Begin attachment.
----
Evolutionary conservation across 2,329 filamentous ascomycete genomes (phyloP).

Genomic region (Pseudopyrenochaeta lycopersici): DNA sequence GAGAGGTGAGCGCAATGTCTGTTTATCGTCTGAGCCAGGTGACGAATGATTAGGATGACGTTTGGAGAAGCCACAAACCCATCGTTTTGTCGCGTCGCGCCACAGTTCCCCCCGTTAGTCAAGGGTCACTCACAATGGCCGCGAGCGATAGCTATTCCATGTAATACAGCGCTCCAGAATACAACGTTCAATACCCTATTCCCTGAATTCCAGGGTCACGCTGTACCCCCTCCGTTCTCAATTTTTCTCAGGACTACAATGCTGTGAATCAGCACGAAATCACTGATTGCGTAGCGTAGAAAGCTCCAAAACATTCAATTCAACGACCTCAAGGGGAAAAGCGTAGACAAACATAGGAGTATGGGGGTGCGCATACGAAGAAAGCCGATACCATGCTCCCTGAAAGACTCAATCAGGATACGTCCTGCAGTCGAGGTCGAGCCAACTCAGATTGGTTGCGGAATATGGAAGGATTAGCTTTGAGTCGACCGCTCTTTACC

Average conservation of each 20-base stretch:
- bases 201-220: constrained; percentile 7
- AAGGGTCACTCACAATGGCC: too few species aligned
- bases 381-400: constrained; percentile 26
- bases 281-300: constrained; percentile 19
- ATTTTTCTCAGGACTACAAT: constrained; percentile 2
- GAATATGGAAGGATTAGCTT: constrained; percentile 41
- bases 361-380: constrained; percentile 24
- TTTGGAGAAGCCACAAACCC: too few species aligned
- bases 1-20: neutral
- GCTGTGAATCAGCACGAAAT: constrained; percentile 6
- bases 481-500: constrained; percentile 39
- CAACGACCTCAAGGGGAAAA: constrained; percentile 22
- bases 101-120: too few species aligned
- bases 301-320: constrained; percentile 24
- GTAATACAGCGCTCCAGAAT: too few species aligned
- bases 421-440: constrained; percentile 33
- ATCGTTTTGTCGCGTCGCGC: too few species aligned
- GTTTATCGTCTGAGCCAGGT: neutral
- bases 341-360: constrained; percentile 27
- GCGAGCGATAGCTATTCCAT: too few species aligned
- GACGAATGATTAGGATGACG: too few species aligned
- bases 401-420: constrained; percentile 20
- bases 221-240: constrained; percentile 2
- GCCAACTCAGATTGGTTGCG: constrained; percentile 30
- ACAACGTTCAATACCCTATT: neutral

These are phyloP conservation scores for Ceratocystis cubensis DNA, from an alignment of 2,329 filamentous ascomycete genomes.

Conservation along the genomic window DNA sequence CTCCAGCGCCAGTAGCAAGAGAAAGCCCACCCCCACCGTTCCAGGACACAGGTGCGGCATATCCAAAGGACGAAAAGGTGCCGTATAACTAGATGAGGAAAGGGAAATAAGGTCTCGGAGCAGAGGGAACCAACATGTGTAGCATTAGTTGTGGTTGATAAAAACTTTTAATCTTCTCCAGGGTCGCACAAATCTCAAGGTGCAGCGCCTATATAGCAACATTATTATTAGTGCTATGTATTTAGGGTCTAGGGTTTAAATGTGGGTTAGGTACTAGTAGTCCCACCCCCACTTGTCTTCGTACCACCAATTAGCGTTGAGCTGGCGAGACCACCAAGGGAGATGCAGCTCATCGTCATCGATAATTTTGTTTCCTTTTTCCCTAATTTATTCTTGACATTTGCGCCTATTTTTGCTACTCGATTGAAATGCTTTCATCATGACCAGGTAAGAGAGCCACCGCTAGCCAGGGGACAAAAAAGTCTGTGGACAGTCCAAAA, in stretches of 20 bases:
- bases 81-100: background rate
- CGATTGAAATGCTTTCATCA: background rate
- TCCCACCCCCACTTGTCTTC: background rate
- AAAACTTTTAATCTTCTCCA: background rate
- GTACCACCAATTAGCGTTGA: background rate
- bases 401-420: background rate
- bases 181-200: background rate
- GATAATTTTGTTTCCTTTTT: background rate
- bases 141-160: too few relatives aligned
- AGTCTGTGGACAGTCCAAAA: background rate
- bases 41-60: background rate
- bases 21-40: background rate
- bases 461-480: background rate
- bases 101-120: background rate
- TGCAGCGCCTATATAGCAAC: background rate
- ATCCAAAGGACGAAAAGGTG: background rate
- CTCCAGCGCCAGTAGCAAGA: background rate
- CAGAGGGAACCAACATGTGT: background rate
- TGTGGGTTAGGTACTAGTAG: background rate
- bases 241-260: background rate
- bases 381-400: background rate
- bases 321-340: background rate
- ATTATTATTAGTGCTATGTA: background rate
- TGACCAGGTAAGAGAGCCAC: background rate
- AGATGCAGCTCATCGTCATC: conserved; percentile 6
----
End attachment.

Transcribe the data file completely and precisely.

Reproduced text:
Evolutionary conservation across 2,329 filamentous ascomycete genomes (phyloP).

Genomic region (Pseudopyrenochaeta lycopersici): DNA sequence GAGAGGTGAGCGCAATGTCTGTTTATCGTCTGAGCCAGGTGACGAATGATTAGGATGACGTTTGGAGAAGCCACAAACCCATCGTTTTGTCGCGTCGCGCCACAGTTCCCCCCGTTAGTCAAGGGTCACTCACAATGGCCGCGAGCGATAGCTATTCCATGTAATACAGCGCTCCAGAATACAACGTTCAATACCCTATTCCCTGAATTCCAGGGTCACGCTGTACCCCCTCCGTTCTCAATTTTTCTCAGGACTACAATGCTGTGAATCAGCACGAAATCACTGATTGCGTAGCGTAGAAAGCTCCAAAACATTCAATTCAACGACCTCAAGGGGAAAAGCGTAGACAAACATAGGAGTATGGGGGTGCGCATACGAAGAAAGCCGATACCATGCTCCCTGAAAGACTCAATCAGGATACGTCCTGCAGTCGAGGTCGAGCCAACTCAGATTGGTTGCGGAATATGGAAGGATTAGCTTTGAGTCGACCGCTCTTTACC

Average conservation of each 20-base stretch:
- bases 201-220: constrained; percentile 7
- AAGGGTCACTCACAATGGCC: too few species aligned
- bases 381-400: constrained; percentile 26
- bases 281-300: constrained; percentile 19
- ATTTTTCTCAGGACTACAAT: constrained; percentile 2
- GAATATGGAAGGATTAGCTT: constrained; percentile 41
- bases 361-380: constrained; percentile 24
- TTTGGAGAAGCCACAAACCC: too few species aligned
- bases 1-20: neutral
- GCTGTGAATCAGCACGAAAT: constrained; percentile 6
- bases 481-500: constrained; percentile 39
- CAACGACCTCAAGGGGAAAA: constrained; percentile 22
- bases 101-120: too few species aligned
- bases 301-320: constrained; percentile 24
- GTAATACAGCGCTCCAGAAT: too few species aligned
- bases 421-440: constrained; percentile 33
- ATCGTTTTGTCGCGTCGCGC: too few species aligned
- GTTTATCGTCTGAGCCAGGT: neutral
- bases 341-360: constrained; percentile 27
- GCGAGCGATAGCTATTCCAT: too few species aligned
- GACGAATGATTAGGATGACG: too few species aligned
- bases 401-420: constrained; percentile 20
- bases 221-240: constrained; percentile 2
- GCCAACTCAGATTGGTTGCG: constrained; percentile 30
- ACAACGTTCAATACCCTATT: neutral

These are phyloP conservation scores for Ceratocystis cubensis DNA, from an alignment of 2,329 filamentous ascomycete genomes.

Conservation along the genomic window DNA sequence CTCCAGCGCCAGTAGCAAGAGAAAGCCCACCCCCACCGTTCCAGGACACAGGTGCGGCATATCCAAAGGACGAAAAGGTGCCGTATAACTAGATGAGGAAAGGGAAATAAGGTCTCGGAGCAGAGGGAACCAACATGTGTAGCATTAGTTGTGGTTGATAAAAACTTTTAATCTTCTCCAGGGTCGCACAAATCTCAAGGTGCAGCGCCTATATAGCAACATTATTATTAGTGCTATGTATTTAGGGTCTAGGGTTTAAATGTGGGTTAGGTACTAGTAGTCCCACCCCCACTTGTCTTCGTACCACCAATTAGCGTTGAGCTGGCGAGACCACCAAGGGAGATGCAGCTCATCGTCATCGATAATTTTGTTTCCTTTTTCCCTAATTTATTCTTGACATTTGCGCCTATTTTTGCTACTCGATTGAAATGCTTTCATCATGACCAGGTAAGAGAGCCACCGCTAGCCAGGGGACAAAAAAGTCTGTGGACAGTCCAAAA, in stretches of 20 bases:
- bases 81-100: background rate
- CGATTGAAATGCTTTCATCA: background rate
- TCCCACCCCCACTTGTCTTC: background rate
- AAAACTTTTAATCTTCTCCA: background rate
- GTACCACCAATTAGCGTTGA: background rate
- bases 401-420: background rate
- bases 181-200: background rate
- GATAATTTTGTTTCCTTTTT: background rate
- bases 141-160: too few relatives aligned
- AGTCTGTGGACAGTCCAAAA: background rate
- bases 41-60: background rate
- bases 21-40: background rate
- bases 461-480: background rate
- bases 101-120: background rate
- TGCAGCGCCTATATAGCAAC: background rate
- ATCCAAAGGACGAAAAGGTG: background rate
- CTCCAGCGCCAGTAGCAAGA: background rate
- CAGAGGGAACCAACATGTGT: background rate
- TGTGGGTTAGGTACTAGTAG: background rate
- bases 241-260: background rate
- bases 381-400: background rate
- bases 321-340: background rate
- ATTATTATTAGTGCTATGTA: background rate
- TGACCAGGTAAGAGAGCCAC: background rate
- AGATGCAGCTCATCGTCATC: conserved; percentile 6